- I have realised that if you totally remove their tucker, the ‘good guys’ will starve … then if you need their assistance when you have a real pest outbreak, it may take a few days for the beneficials to notice the table is set at your place for some fine dining and come to the rescue!
- Plant ‘Good Bug‘ Tucker. If you are committed to a non-chemical approach to your pest management, my last tip is to provide food (nectar and pollen) and habitat (a ‘bed’ to play happy families and reproduce!) for your beneficial insects to encourage them to take up residence at your place. I plant a Good Bug Mix of annual and perennial flowers and herbs to attract the good bugs to my garden so I can have plenty of happy free workers doing what they love best. Even if you haven’t got a pest ‘problem’ the goodies will be on hand for when you do! This video gives you some examples of useful plants:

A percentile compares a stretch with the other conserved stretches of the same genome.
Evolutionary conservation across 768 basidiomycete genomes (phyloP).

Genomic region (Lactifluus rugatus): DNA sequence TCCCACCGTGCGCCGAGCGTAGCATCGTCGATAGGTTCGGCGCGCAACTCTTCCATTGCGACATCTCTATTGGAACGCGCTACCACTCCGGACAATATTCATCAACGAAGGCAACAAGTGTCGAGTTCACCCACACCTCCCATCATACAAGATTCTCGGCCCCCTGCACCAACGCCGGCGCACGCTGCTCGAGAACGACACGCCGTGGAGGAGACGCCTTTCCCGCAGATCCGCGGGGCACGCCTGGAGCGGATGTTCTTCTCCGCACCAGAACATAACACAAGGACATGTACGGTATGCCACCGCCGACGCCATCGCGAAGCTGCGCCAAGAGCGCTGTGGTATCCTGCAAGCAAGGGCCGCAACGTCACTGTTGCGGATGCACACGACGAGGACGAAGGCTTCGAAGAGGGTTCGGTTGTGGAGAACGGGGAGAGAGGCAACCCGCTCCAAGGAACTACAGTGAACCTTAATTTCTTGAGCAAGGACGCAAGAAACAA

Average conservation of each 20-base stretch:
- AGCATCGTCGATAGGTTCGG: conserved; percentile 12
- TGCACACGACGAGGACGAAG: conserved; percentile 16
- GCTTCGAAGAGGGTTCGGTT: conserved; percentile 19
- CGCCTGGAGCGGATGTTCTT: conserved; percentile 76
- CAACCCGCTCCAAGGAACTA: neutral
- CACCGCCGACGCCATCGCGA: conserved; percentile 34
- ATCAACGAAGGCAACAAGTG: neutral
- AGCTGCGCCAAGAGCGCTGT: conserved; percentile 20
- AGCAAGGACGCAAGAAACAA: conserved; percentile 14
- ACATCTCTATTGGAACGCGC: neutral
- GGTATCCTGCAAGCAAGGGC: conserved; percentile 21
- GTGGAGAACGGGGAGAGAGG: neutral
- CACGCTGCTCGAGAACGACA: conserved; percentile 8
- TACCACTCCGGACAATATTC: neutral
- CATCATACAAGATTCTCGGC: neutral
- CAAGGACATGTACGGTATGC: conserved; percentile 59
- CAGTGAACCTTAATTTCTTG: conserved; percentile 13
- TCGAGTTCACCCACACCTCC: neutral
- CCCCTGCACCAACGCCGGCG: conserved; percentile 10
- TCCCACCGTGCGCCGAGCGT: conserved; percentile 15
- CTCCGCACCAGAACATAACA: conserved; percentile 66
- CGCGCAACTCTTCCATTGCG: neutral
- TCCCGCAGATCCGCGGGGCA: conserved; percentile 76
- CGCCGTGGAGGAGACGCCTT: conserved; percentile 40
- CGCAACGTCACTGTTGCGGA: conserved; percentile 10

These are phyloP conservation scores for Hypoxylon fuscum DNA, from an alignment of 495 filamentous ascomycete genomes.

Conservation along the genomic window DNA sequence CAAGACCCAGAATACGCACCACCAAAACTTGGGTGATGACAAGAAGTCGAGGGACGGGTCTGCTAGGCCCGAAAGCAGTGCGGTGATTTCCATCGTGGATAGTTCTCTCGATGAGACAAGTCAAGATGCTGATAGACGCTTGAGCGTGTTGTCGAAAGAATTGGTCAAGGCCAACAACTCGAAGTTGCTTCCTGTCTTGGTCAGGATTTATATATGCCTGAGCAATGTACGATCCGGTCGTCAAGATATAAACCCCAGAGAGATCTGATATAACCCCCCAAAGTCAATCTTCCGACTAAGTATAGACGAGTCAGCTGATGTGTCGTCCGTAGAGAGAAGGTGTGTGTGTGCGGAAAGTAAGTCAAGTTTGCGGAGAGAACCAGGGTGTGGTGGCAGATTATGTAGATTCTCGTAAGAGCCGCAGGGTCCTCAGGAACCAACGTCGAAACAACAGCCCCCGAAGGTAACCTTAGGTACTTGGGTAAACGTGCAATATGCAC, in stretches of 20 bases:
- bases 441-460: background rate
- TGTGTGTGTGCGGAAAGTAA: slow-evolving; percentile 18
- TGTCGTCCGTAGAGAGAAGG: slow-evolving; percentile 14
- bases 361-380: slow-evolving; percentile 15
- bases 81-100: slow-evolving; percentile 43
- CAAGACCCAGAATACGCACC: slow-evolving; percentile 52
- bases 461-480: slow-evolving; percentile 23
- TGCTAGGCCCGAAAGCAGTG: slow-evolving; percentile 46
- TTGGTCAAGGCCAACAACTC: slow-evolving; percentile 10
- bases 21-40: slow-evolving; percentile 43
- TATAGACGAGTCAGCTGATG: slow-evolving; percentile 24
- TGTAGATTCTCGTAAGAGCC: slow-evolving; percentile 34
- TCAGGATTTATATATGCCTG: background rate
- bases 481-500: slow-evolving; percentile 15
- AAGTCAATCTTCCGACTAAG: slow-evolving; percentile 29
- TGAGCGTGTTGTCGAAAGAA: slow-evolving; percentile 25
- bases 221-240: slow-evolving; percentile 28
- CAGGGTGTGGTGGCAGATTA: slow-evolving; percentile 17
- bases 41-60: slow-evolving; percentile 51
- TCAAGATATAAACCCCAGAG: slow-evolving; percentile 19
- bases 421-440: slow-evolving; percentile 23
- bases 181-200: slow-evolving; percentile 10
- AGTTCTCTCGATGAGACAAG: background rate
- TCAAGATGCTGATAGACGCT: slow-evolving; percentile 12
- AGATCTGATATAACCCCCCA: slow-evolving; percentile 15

“My advice is: consider what level of damage you can live with and if a few holey leaves won’t kill you, perhaps let nature take care of its own.”
I’ll include recipes for home made sprays in a future post but hope these tips help swing the balance back in your favour.
Related articles: Coping with Caterpillars – Part 1